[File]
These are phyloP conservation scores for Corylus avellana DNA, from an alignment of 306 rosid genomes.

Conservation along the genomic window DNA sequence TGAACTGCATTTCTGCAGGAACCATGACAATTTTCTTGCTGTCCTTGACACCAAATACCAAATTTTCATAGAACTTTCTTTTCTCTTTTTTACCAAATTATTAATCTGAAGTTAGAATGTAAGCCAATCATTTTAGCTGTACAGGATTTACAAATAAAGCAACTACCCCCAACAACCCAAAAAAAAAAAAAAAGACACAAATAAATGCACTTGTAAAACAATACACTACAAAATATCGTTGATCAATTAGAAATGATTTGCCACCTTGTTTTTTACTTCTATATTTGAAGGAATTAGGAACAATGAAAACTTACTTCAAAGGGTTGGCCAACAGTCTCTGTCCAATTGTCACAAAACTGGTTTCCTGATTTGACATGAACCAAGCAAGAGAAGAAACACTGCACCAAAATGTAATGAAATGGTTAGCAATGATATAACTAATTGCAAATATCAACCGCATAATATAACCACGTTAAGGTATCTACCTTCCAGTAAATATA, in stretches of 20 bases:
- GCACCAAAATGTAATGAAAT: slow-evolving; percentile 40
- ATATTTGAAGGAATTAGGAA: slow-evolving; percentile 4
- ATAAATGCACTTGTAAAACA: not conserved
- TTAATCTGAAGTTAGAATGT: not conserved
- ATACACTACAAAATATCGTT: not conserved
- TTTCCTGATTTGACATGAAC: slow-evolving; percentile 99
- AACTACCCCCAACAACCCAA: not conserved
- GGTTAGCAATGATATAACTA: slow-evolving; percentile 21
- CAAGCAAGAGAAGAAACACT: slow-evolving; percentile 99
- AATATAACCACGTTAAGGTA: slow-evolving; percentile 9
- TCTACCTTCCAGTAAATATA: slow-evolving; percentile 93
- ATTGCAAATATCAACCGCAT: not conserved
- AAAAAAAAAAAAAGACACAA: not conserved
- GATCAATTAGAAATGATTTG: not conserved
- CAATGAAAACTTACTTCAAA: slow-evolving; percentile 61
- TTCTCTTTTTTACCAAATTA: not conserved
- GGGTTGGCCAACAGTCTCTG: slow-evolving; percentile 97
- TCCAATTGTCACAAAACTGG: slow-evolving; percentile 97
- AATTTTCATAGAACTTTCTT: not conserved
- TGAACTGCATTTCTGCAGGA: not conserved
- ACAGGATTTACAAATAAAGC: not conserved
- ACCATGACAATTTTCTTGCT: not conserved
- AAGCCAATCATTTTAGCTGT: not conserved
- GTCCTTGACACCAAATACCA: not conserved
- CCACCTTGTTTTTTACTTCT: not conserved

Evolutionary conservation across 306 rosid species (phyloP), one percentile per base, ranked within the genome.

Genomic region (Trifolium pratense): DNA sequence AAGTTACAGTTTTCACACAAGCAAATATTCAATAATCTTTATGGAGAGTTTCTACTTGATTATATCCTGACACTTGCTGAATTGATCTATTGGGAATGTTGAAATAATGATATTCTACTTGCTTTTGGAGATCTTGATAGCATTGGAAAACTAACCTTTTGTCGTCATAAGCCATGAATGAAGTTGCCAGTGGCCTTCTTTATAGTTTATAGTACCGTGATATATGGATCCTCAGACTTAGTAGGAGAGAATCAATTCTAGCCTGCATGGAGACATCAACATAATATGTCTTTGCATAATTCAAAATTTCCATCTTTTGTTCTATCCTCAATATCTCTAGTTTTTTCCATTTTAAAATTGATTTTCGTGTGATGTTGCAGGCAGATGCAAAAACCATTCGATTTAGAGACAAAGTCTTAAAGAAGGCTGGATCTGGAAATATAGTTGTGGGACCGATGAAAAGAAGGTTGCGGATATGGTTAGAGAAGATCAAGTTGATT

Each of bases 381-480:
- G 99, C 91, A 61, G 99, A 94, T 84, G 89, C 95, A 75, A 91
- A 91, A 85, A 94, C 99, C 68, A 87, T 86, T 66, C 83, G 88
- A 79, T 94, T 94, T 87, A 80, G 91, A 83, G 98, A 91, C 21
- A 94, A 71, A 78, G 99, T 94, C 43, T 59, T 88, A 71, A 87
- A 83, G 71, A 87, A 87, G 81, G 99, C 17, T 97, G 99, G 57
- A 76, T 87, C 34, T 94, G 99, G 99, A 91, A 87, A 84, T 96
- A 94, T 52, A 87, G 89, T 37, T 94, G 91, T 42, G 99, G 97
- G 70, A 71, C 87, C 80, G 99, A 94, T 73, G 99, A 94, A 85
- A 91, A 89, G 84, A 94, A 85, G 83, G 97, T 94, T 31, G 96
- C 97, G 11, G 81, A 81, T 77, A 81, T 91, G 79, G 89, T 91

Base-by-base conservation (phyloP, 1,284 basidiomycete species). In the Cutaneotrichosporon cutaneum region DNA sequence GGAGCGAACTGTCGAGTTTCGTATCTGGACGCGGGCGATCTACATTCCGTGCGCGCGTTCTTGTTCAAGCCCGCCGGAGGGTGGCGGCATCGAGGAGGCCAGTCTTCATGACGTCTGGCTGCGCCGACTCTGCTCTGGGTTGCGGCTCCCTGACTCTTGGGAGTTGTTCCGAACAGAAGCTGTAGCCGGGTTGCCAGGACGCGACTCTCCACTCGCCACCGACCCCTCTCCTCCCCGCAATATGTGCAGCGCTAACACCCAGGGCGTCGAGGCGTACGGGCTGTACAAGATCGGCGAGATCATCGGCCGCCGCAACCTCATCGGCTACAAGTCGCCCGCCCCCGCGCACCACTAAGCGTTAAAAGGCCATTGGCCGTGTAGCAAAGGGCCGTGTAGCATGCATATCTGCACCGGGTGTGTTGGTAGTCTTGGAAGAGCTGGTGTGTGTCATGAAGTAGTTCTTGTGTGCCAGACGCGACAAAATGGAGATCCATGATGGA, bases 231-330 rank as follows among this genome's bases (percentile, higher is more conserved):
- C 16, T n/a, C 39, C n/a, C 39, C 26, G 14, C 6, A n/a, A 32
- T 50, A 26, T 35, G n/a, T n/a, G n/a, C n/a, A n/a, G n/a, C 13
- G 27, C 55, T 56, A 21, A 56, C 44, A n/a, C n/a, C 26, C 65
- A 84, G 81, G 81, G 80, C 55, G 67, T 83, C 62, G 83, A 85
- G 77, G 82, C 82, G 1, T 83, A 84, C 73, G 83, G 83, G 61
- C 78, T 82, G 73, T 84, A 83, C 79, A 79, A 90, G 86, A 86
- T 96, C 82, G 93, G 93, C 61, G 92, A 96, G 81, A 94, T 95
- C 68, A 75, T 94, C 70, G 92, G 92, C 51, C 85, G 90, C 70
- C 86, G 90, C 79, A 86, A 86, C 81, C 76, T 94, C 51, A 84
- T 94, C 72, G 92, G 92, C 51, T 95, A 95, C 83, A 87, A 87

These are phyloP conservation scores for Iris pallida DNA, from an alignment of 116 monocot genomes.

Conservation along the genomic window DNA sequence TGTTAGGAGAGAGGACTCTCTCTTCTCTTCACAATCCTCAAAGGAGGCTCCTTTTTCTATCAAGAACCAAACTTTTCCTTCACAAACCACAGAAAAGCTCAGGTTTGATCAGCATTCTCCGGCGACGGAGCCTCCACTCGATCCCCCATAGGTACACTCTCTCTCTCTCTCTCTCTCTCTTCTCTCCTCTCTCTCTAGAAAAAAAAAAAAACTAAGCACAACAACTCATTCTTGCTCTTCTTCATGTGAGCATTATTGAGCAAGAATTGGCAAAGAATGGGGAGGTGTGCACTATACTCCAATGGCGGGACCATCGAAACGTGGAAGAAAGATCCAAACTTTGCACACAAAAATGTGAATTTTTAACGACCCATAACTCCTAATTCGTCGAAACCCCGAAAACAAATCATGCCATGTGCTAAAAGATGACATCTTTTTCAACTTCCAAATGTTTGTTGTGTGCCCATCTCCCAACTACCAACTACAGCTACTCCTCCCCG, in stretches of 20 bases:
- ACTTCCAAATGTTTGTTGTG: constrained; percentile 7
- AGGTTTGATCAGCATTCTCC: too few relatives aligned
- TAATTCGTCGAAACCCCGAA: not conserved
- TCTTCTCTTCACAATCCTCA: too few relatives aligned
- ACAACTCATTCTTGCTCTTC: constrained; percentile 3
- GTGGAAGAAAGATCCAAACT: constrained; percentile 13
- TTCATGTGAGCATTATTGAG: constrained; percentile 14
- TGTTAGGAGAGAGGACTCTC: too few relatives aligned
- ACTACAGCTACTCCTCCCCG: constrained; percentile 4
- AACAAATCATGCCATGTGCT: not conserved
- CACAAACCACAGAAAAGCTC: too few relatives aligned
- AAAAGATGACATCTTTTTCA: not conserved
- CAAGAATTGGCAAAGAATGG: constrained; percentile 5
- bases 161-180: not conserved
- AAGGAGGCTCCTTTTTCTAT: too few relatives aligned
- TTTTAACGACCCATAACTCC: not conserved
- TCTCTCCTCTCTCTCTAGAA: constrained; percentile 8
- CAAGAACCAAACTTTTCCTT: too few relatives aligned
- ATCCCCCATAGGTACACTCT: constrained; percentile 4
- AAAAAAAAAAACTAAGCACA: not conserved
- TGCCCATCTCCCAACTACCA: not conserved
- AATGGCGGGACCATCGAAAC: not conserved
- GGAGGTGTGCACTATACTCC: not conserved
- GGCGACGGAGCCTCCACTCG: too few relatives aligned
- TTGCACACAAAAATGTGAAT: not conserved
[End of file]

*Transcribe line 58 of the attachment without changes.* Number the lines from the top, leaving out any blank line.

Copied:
- ACAACTCATTCTTGCTCTTC: constrained; percentile 3